The English poet George Gordon, Lord Byron (1788-1824), was a great fan of the United States. A lifelong admirer of George Washington and Benjamin Franklin, he once said that he envied the explorers Lewis and Clark and wished that he could see American Indians.
Although he never realized his ambition to visit the United States, his books and reputation did cross the Atlantic and had a profound impact here. Nearly 100 editions of Byron’s works were published in America during his lifetime and many more afterward. His verse tales and historical dramas were adapted for the American stage, and the poet’s brooding, rebellious persona inspired numerous imitators.
Byron also met a number of prominent Americans who were traveling in Europe, and many of them had Harvard connections. Edward Everett, the future president of Harvard, met Byron in 1815. So did George Ticknor, Harvard historian and founder of the Boston Public Library, and Joseph Coolidge, Harvard College librarian and future son-in-law of Thomas Jefferson.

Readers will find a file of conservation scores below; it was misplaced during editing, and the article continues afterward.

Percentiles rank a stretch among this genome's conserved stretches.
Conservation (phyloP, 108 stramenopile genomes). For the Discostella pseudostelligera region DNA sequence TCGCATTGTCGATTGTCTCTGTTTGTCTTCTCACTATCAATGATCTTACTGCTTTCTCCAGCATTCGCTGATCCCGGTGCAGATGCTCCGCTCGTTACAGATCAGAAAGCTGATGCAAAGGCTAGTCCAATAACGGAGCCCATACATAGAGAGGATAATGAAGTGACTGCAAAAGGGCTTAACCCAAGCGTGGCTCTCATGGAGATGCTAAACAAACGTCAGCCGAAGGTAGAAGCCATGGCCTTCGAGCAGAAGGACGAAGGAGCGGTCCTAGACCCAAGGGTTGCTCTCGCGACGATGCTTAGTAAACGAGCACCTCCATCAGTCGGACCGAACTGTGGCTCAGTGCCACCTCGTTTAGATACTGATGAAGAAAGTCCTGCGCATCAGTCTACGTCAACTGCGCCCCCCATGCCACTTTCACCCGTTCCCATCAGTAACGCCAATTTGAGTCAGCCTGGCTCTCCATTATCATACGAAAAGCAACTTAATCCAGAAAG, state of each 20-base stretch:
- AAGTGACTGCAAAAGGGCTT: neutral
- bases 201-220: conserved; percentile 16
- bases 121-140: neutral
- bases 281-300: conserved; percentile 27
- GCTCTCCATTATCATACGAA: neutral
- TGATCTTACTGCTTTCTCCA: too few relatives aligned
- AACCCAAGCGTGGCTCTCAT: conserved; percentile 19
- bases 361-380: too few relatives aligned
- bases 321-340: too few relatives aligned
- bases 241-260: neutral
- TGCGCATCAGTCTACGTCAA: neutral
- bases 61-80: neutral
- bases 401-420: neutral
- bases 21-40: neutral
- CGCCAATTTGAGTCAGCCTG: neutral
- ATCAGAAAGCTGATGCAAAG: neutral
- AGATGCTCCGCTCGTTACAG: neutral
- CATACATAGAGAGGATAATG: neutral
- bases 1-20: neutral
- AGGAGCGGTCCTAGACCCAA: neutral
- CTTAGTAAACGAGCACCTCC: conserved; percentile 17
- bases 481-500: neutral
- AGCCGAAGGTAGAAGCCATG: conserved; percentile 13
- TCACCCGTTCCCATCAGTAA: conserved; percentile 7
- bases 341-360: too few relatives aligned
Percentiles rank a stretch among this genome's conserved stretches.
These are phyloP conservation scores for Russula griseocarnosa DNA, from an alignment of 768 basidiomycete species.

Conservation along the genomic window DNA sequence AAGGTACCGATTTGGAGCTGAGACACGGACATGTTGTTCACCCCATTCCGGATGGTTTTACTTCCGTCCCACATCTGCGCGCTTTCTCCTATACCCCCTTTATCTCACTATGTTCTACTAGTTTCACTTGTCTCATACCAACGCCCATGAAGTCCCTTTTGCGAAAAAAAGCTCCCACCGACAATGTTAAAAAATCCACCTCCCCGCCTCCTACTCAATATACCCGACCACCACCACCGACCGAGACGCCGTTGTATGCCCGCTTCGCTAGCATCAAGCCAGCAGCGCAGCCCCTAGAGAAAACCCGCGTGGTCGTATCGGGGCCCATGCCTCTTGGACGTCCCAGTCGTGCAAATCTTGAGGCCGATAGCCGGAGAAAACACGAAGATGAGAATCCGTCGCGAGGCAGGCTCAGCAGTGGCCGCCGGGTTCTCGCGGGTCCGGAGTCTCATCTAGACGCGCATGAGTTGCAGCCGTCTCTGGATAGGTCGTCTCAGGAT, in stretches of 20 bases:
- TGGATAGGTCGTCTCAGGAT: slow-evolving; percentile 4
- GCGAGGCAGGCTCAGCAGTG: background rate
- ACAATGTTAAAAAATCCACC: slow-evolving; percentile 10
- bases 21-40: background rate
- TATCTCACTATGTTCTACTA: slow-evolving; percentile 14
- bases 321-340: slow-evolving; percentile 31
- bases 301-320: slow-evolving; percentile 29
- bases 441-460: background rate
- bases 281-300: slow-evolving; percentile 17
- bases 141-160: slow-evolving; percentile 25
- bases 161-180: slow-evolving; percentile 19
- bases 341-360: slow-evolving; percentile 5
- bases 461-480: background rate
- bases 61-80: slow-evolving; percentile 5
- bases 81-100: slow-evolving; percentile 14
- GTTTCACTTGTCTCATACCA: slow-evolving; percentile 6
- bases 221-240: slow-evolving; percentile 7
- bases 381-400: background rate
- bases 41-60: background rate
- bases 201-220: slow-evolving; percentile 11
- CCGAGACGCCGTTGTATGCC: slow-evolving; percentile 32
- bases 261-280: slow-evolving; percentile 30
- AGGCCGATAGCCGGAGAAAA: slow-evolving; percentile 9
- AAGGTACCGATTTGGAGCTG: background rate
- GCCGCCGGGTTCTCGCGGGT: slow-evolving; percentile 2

And while Byron never sailed to America, he did board the USS Constitution when it was anchored in the Bay of Livorno in Italy in 1821. A rose that he presented to the wife of an American naval officer on that occasion has been preserved to this day in the Beinecke Library at Yale.
A new exhibition at Houghton Library contains numerous items – books, letters, and artworks – pertaining to Byron’s impact on America (the Yale rose, alas, is not among them). “Byron in Nineteenth-Century American Culture” was curated by Houghton acquisitions bibliographer Peter Accardo. The exhibition will remain through October.
The opening of the exhibition was timed to coincide with the 27th International Byron Conference, which began with a series of academic papers delivered at Houghton Library on Aug. 6, then moved on to New York City and the University of Delaware.